Words: Anne Schauffer Images: Shutterstock
Dark rooms – particularly in the increasingly more compact homes in which we live – are unappealing and stifling. We’re not talking mood here, but a lack of light – natural or induced. Why not employ a few trade tricks to lighten up the space – and simultaneously lighten your mood.
Colour is a good starting point, and with the extensive range of paint shades available today, light needn’t necessarily be white, but a favourite pale tone. Light colours reflect, darks absorb, so a light wall colour impacts in more ways than simply lightening the surface you’re painting. Your floor, too, can have a major impact on the feel – consider painting, staining, bleaching, or giving your floor a concrete finish in a light colour. A white ceiling is a major reflective asset.
It’s essential to maximise natural light sources, as Tinks Robinson of Peppergreen Interiors suggests, “Remove or cut back encroaching outdoor shrubbery or overgrown trees that block light from entering the room. Rid your windows of heavy curtains, and opt for sheer fabrics which let light into a room in a wafty, airy cool way. Heavier lining or block-out fabric can be used on the back rail, and can operate independently from the front sheer when needed. Choose light neutrals.”
The less fuss, the more space is freed up, and the less light it blocks. If necessary, install a longer curtain rail – as near the ceiling as possible so as to visually stretch the space upwards – so the curtains don’t block the window at all.
Colour choices on furniture also make a difference – keep the fabrics fresh, white or light coloured. Likewise for the flooring – if you can’t alter the floor or don’t want to remove a dark fitted carpet, throw over a pale rug.
If you have large, dark indoor plants, consider replacing them with lighter, softer, less dense ones.
Structurally, skylights and sky-tubes obviously introduce light, and a skytube particularly, can be less expensive to install than you imagine. But there are many other elements which don’t involve structural changes.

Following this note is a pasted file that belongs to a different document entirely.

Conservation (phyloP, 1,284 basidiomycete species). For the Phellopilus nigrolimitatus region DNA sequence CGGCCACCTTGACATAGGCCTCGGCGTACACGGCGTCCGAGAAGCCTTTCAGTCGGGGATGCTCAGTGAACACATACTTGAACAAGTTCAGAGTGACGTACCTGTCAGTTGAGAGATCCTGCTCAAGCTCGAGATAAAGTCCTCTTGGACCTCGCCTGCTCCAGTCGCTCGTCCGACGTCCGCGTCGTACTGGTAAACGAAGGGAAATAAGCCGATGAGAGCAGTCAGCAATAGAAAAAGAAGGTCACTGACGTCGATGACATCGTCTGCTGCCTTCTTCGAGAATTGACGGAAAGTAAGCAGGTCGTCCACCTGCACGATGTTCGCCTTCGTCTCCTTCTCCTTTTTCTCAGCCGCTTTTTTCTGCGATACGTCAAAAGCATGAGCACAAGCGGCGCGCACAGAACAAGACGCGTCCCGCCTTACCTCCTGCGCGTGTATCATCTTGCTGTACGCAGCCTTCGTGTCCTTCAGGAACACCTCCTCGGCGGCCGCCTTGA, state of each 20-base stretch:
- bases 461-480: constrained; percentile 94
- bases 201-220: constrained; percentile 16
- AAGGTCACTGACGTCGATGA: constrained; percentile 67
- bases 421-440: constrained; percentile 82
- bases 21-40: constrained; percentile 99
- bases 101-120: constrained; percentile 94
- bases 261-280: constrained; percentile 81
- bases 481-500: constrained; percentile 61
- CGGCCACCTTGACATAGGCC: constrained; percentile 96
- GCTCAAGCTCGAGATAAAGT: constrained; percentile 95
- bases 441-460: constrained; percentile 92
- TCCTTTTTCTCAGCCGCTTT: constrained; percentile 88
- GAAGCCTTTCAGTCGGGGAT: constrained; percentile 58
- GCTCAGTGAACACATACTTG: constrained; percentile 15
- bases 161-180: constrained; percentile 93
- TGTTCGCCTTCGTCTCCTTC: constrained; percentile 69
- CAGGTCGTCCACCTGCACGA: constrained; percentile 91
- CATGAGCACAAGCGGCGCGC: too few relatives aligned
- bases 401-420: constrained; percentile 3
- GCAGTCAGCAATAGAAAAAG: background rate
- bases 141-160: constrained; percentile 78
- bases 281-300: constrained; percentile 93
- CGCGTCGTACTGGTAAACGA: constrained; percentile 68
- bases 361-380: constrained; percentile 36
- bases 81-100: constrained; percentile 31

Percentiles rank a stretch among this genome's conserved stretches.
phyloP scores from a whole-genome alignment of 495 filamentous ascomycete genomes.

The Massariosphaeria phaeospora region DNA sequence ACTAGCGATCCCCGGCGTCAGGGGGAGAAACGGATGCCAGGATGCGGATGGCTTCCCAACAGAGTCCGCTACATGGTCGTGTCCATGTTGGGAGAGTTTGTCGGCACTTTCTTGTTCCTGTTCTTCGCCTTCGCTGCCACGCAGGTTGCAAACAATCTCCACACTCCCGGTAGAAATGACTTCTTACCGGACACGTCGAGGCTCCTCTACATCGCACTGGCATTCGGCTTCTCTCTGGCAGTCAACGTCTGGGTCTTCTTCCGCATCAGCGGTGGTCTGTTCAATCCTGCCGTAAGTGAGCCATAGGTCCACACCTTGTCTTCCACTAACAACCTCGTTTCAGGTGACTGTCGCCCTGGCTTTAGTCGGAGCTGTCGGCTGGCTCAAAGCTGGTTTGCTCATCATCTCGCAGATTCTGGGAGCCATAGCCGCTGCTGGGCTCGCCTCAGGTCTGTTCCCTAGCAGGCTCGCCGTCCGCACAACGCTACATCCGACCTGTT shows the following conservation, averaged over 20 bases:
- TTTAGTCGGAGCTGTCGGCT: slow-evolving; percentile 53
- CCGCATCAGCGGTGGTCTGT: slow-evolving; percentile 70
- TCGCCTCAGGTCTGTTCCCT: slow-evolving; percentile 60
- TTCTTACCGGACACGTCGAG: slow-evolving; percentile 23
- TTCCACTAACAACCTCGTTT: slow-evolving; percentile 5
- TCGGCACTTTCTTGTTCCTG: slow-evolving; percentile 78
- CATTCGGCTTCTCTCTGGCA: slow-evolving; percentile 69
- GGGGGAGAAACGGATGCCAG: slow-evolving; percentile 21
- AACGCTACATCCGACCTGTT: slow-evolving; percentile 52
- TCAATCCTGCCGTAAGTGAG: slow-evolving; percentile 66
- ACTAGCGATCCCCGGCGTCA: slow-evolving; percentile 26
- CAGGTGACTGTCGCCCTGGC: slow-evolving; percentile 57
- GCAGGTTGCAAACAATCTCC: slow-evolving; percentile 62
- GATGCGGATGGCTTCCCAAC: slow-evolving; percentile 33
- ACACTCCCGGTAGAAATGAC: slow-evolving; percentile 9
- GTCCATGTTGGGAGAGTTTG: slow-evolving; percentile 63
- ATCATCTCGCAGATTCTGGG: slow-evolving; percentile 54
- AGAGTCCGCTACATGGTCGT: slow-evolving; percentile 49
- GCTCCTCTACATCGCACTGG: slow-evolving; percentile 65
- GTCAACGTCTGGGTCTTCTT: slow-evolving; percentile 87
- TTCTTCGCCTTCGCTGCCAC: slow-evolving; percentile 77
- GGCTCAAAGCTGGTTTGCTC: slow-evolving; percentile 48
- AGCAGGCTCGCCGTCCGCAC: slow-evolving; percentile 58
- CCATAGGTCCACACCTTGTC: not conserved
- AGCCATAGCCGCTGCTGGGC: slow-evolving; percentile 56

Mirrors are highly effective as reflectors of light, and Robinson suggests hanging a large mirror opposite a window or door (across the room from your light source). “Other ways to make mirrors work include hanging an array of different sized mirrors, for example, up a staircase. You could also consider mirroring an entire wall – this will enlarge a room, and introduce loads of reflected natural light.”
Large, cumbersome pieces of dark-wood furniture suck the light, so reduce the amount of furniture, and ideally, choose light and clean unfussy pieces. Choose white or light-coloured wall-mounted shelving over a wall of fitted bookshelves.
Remove clutter, and replace fiddly or oversized collectables with single, light pieces. Clutter can also include untidy black cabling – change it to white, tape it to your skirting board or tie them together neatly with Velcro.
If you have a solid door which is often kept closed, consider changing the door to a glass one or one with glass panels.
Choose your artificial lighting with care, and aim for a natural look. Robinson suggests installing pendants in varying sizes hung at different levels. “This trick defines an area which lacks punch, while simultaneously bringing in extra light if needed. Filament globes on short nondescript bases can be placed on shelves to brighten up a dull area. Spotlights on a track can be swivelled and tilted at varying angles, aimed at dark areas or features.” Consider soft perimeter lights rather than harsh overhead lighting.